Is travel insurance worth it?

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I'm considering getting travel insurance, but is it worth it? Here's one site (http://www.worldnomads.com) that offers travel insurance for a US citizen for 3 months worldwide at about $187 USD.

Emergency medical: $100k
Hospital room/board: $50/day
Mental: $250
Emergency Evacuation: $300k
Security Evacuation: $300k
Trip Cancellation: $2500
Trip Interruption: $2500
Baggage loss: $1000
Baggage delay: $750
Accidental Death & Dismemberment: $5000
------------------
3 month coverage: $187 total

I've never purchased travel insurance. Is it a common thing to do? Is this stuff even useful?

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It was never as low as $200 (well, maybe 50 years ago it was).

By the way, airlines cannot place arbitrary limits on dela... (more)

geo123 (Jul. 17, 2013 @ 9:03a) |

Depending on where you are going this group covers things insurrance will not in places insurance will not:

Global Rescu... (more)

OneForAll (Jul. 17, 2013 @ 10:36a) |

The way our luck is going . . . . she would tripped and fell. Thanks, if I don't forget I'll report back on AON. Got ... (more)

Red55 (Jul. 17, 2013 @ 12:53p) |

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Depending on what you currently have, some of this coverage maybe duplicate:

e.g., What coverage does your current health insurance provide for international travel?
Did you purchase tickets with a CC and does it provide any coverage for things like baggage delay/loss etc.

You can buy insure for nearly any risk these days but that doesn't mean you should. Are you feeling underinsured for some reason or planning to engage in risky behavior that is not excluded?


Depends.... where are you traveling to and what are you planning on doing there (i.e., what kind of risk is there?)?

I used TravelGuard for my honeymoon - cost was 4% of the entire trip.

We had a flight cancellation during our trip and our luggage went on another flight. We filed a claim for 3 meals, hotel, transit, toiletries, and clothing. It was paid quickly and it was more than . I would absolutely use TravelGuard in the future for expensive trips.

Doesn't your credit card cover travel insurance?

I think for traveling internationally it is absolutely worth it and it really does not cost that much. I have used Allianz Travel Insurance (Access America) in the past and I like them.

Usually, any kind of "insurance" beyond what is required for legal/liability purposes is not a good investment.

Do you currently have health insurance? If so those parts of the proposed policy are redundant.

Of the whole package of travel insurance you mentioned, the medevac is the most likely to be of some value. Especially if you are adventure travelling in some far off locale. Probably you will never need it, but if you do, you'll be very glad you can be evacuated to a good U.S. hospital.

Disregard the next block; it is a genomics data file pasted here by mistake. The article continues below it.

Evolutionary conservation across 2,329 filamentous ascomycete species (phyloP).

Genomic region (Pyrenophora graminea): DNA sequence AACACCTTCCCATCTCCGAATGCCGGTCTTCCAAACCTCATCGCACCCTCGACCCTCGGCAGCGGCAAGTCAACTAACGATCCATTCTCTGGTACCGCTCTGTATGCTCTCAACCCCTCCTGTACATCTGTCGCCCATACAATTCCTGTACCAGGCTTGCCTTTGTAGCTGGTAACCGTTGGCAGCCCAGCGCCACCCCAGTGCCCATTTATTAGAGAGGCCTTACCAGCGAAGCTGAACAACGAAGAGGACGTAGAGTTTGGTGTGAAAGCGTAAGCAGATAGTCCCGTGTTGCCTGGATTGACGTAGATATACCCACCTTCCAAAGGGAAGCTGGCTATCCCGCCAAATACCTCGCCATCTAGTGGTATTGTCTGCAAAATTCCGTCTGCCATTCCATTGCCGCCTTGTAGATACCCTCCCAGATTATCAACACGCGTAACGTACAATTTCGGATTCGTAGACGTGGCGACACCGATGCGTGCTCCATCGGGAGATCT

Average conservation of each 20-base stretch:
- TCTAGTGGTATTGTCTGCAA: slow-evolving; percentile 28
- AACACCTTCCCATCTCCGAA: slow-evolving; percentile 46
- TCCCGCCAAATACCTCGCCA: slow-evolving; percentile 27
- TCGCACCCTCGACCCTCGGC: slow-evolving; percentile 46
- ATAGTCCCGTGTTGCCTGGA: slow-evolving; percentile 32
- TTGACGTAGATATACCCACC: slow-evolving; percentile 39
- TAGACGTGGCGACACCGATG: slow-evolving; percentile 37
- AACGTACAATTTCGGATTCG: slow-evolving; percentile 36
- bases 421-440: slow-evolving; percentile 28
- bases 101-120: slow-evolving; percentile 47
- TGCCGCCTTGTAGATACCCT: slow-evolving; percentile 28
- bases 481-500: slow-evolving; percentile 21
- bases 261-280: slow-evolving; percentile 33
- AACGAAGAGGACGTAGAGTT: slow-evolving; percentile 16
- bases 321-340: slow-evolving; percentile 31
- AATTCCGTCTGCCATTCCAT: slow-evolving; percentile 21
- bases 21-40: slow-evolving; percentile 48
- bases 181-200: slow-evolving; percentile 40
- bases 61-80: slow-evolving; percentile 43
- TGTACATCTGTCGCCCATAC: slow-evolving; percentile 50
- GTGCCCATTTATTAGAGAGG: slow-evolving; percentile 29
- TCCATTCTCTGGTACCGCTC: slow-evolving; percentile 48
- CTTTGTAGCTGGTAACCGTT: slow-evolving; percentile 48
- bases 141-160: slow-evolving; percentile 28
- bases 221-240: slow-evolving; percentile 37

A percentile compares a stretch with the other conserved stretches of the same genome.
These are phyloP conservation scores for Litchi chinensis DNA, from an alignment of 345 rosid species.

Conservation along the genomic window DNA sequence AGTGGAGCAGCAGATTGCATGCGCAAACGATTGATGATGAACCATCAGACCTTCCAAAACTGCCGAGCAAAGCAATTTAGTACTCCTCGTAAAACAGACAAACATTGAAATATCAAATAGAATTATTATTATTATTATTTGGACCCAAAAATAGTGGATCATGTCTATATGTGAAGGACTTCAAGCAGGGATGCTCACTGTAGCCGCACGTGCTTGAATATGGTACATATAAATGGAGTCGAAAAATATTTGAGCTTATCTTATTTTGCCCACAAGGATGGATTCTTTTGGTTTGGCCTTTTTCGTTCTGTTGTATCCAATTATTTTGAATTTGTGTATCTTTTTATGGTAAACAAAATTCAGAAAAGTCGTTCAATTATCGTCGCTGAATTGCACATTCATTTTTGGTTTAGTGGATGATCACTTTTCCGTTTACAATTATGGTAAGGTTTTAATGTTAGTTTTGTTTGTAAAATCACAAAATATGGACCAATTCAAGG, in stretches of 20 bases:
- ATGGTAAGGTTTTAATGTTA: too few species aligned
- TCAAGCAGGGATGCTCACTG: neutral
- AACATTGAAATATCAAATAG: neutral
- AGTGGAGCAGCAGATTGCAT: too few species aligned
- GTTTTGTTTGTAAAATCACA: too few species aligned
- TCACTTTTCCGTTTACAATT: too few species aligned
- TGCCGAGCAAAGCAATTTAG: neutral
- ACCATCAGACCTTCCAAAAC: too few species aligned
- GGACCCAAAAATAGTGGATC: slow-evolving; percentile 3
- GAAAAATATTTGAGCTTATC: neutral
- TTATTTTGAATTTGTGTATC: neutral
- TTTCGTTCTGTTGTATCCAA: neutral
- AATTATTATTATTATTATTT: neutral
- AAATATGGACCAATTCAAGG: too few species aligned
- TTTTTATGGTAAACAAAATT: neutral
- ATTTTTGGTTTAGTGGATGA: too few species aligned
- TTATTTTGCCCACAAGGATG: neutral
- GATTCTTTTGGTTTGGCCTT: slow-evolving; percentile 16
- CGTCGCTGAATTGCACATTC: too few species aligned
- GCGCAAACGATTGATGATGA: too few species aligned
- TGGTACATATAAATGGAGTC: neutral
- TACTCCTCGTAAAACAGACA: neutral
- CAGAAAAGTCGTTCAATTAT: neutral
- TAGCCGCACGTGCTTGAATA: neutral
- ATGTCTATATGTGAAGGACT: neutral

Other advice: keep the emergency number of the U.S. Embassy on hand (or on speed dial). Avoid "stupid" things like bungee jumping in 3rd world countries or swimming in unknown waters. People tend to take a lot more risks abroad that they wouldn't do at home.

There are several types/components to travel insurance.

Trip Insurance: Covers lost bags, costs incurred during delays, etc. I find this is pointless - I can afford to pick up a hotel room in the rare case that a major flight disruption. I would have spent a ton of money over the years to buy trip insurance to get a couple hundred in payback.

Travel Medical: Medical insurance that covers you in foreign countries. Probably a good idea if your existing medical coverage won't cover you outside your home country. When I was traveling internationally my Blue Cross plan had doctors in Europe I could go to in network, so really no need for me at the time.

Repatriation Insurance: Gets you (or your body) home if you run into major incidents. Say you get into an accident overseas and need an air ambulance to get home. That can run into huge $$$$$$$$$. This is usually not expensive since incidents are so rare. When I was traveling a lot I made sure that I was insured. My company carried a $1 million policy I believe, so as long as I was on business travel I was covered. Thankfully never needed.

Annual travel medical insurance is not a bad deal if you travel a lot or have health issues that might need emergency treatment abroad and aren't covered by your own policy. Some repatriation is covered by stuff like AMEX Plat, but get our own policy if you want to be sure.

As with all insurance, it's a negative expected value bet for you, but you may value it highly due to risk reduction.

I'd skip the travel cancellation/ lost luggage type of insurance and just deal with it when it happens. Too many loopholes in coverd events.

How much do you "travel"???